Two new waves in wireless space

When wireless hot-spots started springing up in cities circa 2001, this shift had a dramatic impact on the way people interacted. Released from their wireline chains, people were no longer constrained to use their computers in isolation.

Now two new trends are set to make waves again in the wireless realm.

The first new trend: The skies will be open to wireless broadband later this year.

In May 2006, the U.S. Federal Communications Commission (FCC) will auction airwave spectrum to allow broadband Wi-Fi on airplanes flying over North America on a ground-to-air network.

This will open new vistas of consumer and business services for travelers – and new revenue streams for telecom, VoIP and other providers. Many players are jockeying for position, notably telecommunications giant Verizon, which has announced it plans to bid for the licence.

But many other players, not just big telcos, may also try to get a piece of the action, says Greg Welch, CEO of GlobalTouch Telecom Inc., a VoIP provider based in Los Angeles, Calif.

“This could be a telecom play only, but other providers of ancillary services may also be interested,” he says. “Content providers like Google or Yahoo may get involved, and even a company like Microsoft may want to get into this space and get control. With broadband access, these companies can push their search engines, portals and content.”

But the auction raises many questions, he says. Will whoever wins the licence try to control the services or content pushed down? Will other regulatory bodies such as the Federal Aviation Association (FAA) restrict how or when travelers can use broadband services? Will airlines themselves make a play to offer services, as Boeing did in 2005 when it started offering satellite-based Internet services?

These are the types of questions that will be answered as the playing field becomes clearer in the future, he says. The opportunities will be exciting for service providers. “This expands competition immensely. Everything’s starting to sing together: IPTV, VoIP, different streaming videos, sites and portals. All these services will be wrapped up in a big bow and provided to passengers on airplanes,” says Welch.

Rich Tehrani, president of Technology Marketing Corp. (TMC), a publisher of communications industry news based in Norwalk, Conn., believes airplane Wi-Fi will encourage demand for airline travel, and will have a dramatic impact on business travel.

Tehrani points out that business travelers are currently cut off for large blocks of time from telephone, e-mail and corporate networks. With VoIP, phone calls will no longer be restricted, as VoIP calls don’t cause the interference with navigation systems that cell phones do. “This will unleash all that time wasted on flights,” he says. “This means wherever business people are, they will be able to communicate in the air with their clients and staff.”

Many companies are already transitioning to VoIP, says Tehrani, and airline Wi-Fi will stimulate demand further and encourage more services. In addition to making more productive use of time, Tehrani also points out VoIP will have a mobilizing effect on companies, as staff will no longer need to wait until the boss gets back from New York or London to learn about business decisions made while he was away.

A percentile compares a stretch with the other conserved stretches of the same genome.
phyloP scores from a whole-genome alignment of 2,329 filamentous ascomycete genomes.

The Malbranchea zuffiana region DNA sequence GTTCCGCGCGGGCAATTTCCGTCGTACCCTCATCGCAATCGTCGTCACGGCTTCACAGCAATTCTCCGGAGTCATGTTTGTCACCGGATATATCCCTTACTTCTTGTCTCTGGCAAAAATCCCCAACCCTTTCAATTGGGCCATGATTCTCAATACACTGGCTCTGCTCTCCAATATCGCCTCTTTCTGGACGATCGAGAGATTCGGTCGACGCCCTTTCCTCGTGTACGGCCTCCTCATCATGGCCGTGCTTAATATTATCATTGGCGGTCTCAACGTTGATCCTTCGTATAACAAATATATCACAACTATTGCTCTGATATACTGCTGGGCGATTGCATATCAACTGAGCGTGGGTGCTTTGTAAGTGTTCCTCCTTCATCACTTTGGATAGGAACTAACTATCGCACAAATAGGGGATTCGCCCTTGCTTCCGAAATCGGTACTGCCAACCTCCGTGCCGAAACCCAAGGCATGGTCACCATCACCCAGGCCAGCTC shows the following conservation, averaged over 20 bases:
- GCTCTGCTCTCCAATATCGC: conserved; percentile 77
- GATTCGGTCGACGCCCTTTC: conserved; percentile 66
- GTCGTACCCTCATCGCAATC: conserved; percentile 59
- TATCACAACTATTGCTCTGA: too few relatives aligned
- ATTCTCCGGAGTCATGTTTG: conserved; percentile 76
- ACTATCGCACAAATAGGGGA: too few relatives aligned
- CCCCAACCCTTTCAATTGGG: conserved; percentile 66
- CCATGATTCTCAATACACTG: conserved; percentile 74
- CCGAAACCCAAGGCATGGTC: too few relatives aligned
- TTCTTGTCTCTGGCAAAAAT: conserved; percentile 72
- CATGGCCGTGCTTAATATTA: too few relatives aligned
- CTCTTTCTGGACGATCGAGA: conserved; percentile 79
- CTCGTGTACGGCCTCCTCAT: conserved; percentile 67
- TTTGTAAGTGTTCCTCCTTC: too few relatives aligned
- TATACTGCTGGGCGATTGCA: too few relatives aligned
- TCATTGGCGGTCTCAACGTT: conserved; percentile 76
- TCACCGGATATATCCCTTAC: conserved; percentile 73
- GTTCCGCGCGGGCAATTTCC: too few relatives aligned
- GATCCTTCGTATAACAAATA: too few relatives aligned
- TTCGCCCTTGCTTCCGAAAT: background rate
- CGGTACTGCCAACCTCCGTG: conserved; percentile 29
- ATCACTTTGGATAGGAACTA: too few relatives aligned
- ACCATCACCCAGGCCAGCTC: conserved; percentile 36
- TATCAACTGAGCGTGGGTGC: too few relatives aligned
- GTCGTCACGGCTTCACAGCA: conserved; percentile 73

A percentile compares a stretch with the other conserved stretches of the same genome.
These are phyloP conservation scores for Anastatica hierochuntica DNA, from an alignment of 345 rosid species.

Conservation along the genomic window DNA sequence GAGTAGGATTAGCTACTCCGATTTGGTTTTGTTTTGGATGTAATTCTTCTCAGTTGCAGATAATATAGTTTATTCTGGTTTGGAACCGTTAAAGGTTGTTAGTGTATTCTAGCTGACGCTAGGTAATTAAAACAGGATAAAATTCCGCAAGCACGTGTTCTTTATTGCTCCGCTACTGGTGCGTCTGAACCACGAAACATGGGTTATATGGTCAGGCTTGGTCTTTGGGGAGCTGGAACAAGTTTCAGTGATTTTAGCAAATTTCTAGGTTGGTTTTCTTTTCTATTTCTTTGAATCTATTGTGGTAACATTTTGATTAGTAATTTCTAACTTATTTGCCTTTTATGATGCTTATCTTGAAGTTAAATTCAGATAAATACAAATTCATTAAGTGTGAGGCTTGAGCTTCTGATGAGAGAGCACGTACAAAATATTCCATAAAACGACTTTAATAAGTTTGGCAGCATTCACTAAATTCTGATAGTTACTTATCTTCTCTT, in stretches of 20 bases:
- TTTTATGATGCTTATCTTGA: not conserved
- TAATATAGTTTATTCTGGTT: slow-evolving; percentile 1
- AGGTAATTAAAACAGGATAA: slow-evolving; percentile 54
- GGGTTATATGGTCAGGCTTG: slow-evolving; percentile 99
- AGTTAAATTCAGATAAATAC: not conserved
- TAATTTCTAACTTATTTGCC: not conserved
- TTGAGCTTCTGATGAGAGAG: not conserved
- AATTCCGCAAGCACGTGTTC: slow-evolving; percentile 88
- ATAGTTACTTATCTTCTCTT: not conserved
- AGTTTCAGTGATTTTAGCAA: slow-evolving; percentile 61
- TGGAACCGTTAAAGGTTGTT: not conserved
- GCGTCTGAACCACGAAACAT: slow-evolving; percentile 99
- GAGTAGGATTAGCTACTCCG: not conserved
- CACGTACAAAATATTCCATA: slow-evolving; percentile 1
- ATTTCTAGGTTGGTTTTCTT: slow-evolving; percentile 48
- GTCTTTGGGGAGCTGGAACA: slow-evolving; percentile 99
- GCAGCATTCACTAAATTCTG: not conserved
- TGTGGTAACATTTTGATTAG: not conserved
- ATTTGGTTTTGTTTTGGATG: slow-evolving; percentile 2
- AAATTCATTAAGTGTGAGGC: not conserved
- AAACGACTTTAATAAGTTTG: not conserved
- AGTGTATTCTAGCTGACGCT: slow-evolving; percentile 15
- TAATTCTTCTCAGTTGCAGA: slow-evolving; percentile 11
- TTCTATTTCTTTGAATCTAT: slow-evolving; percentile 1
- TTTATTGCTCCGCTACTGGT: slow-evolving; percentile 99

Another new trend that will have a dramatic effect in the wireless space is Wi-Max, a more powerful form of Wi-Fi, also expected to make its debut in 2006.

Cities such as San Francisco and Chicago are planning to introduce the technology in the near future. Some industry observers say this will make Internet access pervasive and very cheap, perhaps even free in some instances.

But it’s difficult to speculate about the effects of Wi-Max, as no implementations of the technology or the associated business model to fund it have been made yet, says David-Michel Davies, executive director at the New York-based International Academy of Digital Arts and Sciences, which presents the annual Webby Awards.

Wi-Max is essentially Wi-Fi with a wider range and higher throughput, but the two are different technologies, he says. “Many news stories confuse the two. What you’re seeing proposed in Philadelphia, for example, is just Wi-Fi provided by EarthLink.”

Atlanta-based ISP EarthLink invested about $20 million to build and operate Philadelphia’s Wi-Fi network. Other cities that are considering laying down the infrastructure for true Wi-Max have yet to settle their business models, says Davies. But even if the intention is to offer Internet access for free, cities will need to make upfront investment. “If you look at some of the proposals that are being made, that’s what you see a lot of civic debate about. Should this be something that taxpayers pay for and receive for free?” he says.

But if and when Wi-Max and cheap, pervasive Internet access does arrive, the impact will be as dramatic as the introduction of wireless in 2001, he says. All manner of services that people would love to have, from knowing when the next bus or train will arrive to smog levels, will be possible. “A company that wanted to provide a smog alert or other type of city service would be able to buy this wholesale spot service instead of creating or buying a network,” he says.

Even the mundane and static billboard might change dramatically to become like the advertisements in futuristic movies like Blade Runner. “They’re not connected to the Web now, but if you could do that cheaply, suddenly information can change and be updated all the time to let people know what’s going on.”

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